That's a good point. I read somewhere that Ron was asked, "Why pirates?" and said something about elves and dwarves being too overdone. Pirates are a whole new realm of fantasy, if you will, and it's amazing how popular they've gotten in the wake of the PoTC movies. Everyone seems to love those movies (including people from all generations). For instance, my father-in-law would never watch The Lord of the Rings, but he loves the PoTC.

Anyway, like fantasy, westerns, mystery, romance, etc., there are enough recognized conventions that people do indeed feel at home. As soon as you see the opening of something like High Plains Drifter, you already know a lot of the content. It's just a matter of what the director is going to do with those conventions that matters. It also matters how well they're done. You can have wall-to-wall conventions, with little innovation or originality, but if it's handled to perfection it will still be a masterpiece. After all, those conventions got to be conventions for a reason!

Someone had pointed out earlier that Sci-fi really lacks a coherent set of conventions. Indeed, it seems to be all over the place, and most would-be conventions seem more like comedy or spoofs than actual conventions. It also hurts (and I think badly, badly hurts) that things that could become conventions are trademarked and forbidden to anyone but one company. There aren't generic things to draw on like elves and dragons. I could easily imagine, for instance, a sci-fi world featuring wookies and vulcans alongside the borg, alien, Jabba, predator, etc. However, of course that'd be impossible in anything but a spoof given the laws, which I detest because they stifle creativity. On the other hand, you can have fantasy or pirate movies with all sorts of conventions, like elves, dwarves, ghost ships, etc.

I see a lot of this like little kids playing with their toys. They don't mixing up all sorts of things, so you might have them mixing Star Wars and Star Trek along with Power Rangers and dinosaurs and God knows what all. However, I think that's the root of creativity there--just playing around and having a good time, not worrying about whether it makes legal or financial sense.

Still, I think something similar could be done for sci-fi, but it'd have to be done by someone willing to dispense with copyrights and trademarks and the like and let other people be creative with "their property." Of course, it'd be hard to make money with something like that, so it'd have to be a grassroots type of deal, and I just don't know how that could happen.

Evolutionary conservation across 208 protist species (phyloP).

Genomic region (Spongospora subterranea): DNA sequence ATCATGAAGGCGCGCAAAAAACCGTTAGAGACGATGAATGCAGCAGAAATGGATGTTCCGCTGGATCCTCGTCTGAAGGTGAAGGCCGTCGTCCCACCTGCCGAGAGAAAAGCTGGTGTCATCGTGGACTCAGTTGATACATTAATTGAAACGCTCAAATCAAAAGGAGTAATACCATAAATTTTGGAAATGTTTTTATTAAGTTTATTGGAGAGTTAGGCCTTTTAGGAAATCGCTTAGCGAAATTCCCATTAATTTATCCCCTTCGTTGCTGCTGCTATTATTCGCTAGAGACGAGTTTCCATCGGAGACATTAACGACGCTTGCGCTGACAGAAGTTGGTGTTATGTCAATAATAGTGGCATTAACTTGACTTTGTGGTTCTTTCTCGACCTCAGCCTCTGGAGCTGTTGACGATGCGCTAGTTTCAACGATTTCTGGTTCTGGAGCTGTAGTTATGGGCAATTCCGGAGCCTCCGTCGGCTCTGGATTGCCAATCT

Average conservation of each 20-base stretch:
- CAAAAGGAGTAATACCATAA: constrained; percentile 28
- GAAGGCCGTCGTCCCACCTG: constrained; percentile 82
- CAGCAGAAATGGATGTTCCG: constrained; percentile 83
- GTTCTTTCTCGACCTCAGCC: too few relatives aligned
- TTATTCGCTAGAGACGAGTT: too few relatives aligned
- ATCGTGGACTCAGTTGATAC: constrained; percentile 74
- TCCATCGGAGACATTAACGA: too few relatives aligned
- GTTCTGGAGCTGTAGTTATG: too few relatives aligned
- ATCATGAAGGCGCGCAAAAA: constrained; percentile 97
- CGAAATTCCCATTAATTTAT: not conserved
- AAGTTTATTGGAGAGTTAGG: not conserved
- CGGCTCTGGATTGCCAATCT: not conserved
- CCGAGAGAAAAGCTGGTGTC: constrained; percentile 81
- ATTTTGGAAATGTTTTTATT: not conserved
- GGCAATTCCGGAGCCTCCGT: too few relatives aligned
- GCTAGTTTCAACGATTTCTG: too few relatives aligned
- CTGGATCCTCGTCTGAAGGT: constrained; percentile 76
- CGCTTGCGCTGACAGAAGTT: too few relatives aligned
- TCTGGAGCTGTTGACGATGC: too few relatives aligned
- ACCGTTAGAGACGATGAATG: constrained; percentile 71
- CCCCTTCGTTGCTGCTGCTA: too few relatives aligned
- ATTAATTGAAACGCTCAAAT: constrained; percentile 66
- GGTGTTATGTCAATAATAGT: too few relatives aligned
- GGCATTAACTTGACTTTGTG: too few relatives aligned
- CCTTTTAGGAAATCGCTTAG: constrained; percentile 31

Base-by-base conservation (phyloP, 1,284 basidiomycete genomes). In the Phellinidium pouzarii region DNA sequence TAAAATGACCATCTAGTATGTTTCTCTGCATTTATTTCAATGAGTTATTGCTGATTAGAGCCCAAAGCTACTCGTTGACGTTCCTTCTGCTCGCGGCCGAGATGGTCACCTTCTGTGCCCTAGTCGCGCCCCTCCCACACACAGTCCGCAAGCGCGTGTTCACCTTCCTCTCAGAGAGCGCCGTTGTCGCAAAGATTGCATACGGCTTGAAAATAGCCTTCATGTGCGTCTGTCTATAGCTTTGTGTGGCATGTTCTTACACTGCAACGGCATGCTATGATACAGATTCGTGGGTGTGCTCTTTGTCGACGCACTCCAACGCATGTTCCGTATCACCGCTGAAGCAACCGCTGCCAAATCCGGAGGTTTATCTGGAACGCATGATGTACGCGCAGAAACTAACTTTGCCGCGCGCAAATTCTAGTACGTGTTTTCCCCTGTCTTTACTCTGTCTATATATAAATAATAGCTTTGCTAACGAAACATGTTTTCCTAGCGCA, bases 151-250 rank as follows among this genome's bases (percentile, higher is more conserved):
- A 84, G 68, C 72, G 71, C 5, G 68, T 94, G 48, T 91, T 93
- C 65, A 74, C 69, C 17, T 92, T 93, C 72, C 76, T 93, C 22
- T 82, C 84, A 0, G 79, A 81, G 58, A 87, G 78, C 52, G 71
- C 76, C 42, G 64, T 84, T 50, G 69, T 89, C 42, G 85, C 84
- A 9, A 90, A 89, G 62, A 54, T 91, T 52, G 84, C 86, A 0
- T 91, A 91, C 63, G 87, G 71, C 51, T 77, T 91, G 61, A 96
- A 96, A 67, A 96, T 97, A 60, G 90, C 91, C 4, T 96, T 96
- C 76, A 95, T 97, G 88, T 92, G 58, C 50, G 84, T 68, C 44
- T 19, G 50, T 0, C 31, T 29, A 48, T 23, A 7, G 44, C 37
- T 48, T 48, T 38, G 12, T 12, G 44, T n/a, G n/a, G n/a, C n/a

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yakumo9275
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Joined: 12/26/2006
That was some great stuff

That was some great stuff Matt, I liked MI but not as much as I loved Zak. Certainly Zak suffered from some of the things Gilbert ranted on about (getting into un winnable situations).

-- Stu --

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Catatonic
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Joined: 05/20/2006
Good video. The LucasArts

Good video. The LucasArts games stick out in my memory more than other games. They are something special.

It's a bit startling to go from your HD video to blocky in-game footage. It looked nice in the old days on a 13-inch monitor. (They called them 14-inch, but in the old days of CRT monitors it was basically a lie.)

Calibrator
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Joined: 10/25/2006
HD version is up now

Next time I wait with the watching until it's done as it looks much, much better.

take care,
Calibrator

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Mark Vergeer
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Joined: 01/16/2006
You ARE very professional in these videos!

Congrats Matt, hope you keep on doing these EXCELLENT videos. The HD version is amazing.
So did you get the hang of that new Video Authoring Software that came with your new HD camera?

Xbox 360: Lactobacillus P | Wii: 8151 3435 8469 3138
Armchair arcade Editor | Pixellator | www.markvergeer.nl

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Matt Barton
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Joined: 01/16/2006
Vegas
Mark Vergeer wrote:

Congrats Matt, hope you keep on doing these EXCELLENT videos. The HD version is amazing.
So did you get the hang of that new Video Authoring Software that came with your new HD camera?

Xbox 360: Lactobacillus P | Wii: 8151 3435 8469 3138
Armchair arcade Editor | Pixellator | www.markvergeer.nl

Hi, Dr. Mark! The stuff that came with the camera is virtually useless. Apparently, it is incompatible with some of the codecs in k-lite, so I just had to give it up. However, it's not really needed. I can just go into my camera like a thumb drive and pull out the video files that way.

I'm using Sony Vegas Pro Platinum, which is a very exciting program (and you get a whole month free trial with no strings attached!). However, the rendering process is flaky. Rendering just the 10 minutes took 40+ minutes, and the program crashed about 3/4 of the time. Once it crashed after 39 minutes of rendering, and I had to start all over again. It was an agonizing process to say the least. I'm not sure why it's taking so long. My computer is supposed to be blazing fast. I wouldn't even mind the 40 minutes rendering time if the damn thing didn't crash so much.